How does a group of people who have American Indian ancestry but no records of treaties, reservations, Native language, or peculiarly "Indian" customs come to be accepted—socially and legally—as Indians? Originally published in 1980, The Lumbee Problem traces the political and legal history of the Lumbee Indians of Robeson County, North Carolina, arguing that Lumbee political activities have been powerfully affected by the interplay between their own and others' conceptions of who they are. The book offers insights into the workings of racial ideology and practice in both the past and the present South—and particularly into the nature of Indianness as it is widely experienced among nonreservation Southeastern Indians. Race and ethnicity, as concepts and as elements guiding action, are seen to be at the heart of the matter. By exploring these issues and their implications as they are worked out in the United States, Blu brings much-needed clarity to the question of how such concepts are—or should be—applied across real and perceived cultural borders.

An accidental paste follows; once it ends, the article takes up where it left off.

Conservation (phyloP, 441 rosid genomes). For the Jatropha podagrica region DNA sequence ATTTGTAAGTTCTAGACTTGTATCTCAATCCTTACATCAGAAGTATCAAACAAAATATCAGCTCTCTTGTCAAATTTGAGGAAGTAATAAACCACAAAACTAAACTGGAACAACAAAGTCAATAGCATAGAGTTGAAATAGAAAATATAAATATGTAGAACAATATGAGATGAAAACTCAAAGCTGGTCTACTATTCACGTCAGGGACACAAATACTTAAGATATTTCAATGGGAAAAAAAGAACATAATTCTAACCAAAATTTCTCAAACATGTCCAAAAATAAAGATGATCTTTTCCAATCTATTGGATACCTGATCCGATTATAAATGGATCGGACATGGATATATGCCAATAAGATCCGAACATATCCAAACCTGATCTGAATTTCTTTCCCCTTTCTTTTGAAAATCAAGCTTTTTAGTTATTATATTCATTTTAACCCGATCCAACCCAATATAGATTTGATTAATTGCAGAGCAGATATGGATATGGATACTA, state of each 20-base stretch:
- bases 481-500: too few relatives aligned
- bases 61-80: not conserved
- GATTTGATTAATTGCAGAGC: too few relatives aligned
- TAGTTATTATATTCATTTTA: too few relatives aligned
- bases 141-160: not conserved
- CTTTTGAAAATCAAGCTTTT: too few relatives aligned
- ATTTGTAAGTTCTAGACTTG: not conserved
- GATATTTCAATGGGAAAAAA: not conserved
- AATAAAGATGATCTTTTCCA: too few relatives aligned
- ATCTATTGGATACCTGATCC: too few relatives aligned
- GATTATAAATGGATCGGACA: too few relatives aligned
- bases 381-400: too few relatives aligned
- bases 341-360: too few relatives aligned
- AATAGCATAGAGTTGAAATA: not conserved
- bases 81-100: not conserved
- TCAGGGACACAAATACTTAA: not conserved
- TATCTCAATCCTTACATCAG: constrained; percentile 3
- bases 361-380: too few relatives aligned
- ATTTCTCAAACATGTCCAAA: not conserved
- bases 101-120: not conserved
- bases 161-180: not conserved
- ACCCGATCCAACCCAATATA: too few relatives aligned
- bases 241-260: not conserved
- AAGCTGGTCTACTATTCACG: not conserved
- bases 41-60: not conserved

Karen I. Blu is an associate professor of anthropology at New York University.
"The work is authoritative, theoretically provocative, and accessibly written, and should stand as a definitive source on the Lumbee for some time, as well as a useful contribution to the understanding of the South."—Choice
"A welcome and valiant effort to elaborate on a quasi-comprehensive basis the history and contemporary status of this indigenous group. . . . It ranks high on the small list of works dealing with an Eastern tribe minus a treaty relationship with the federal government."—Ethnohistory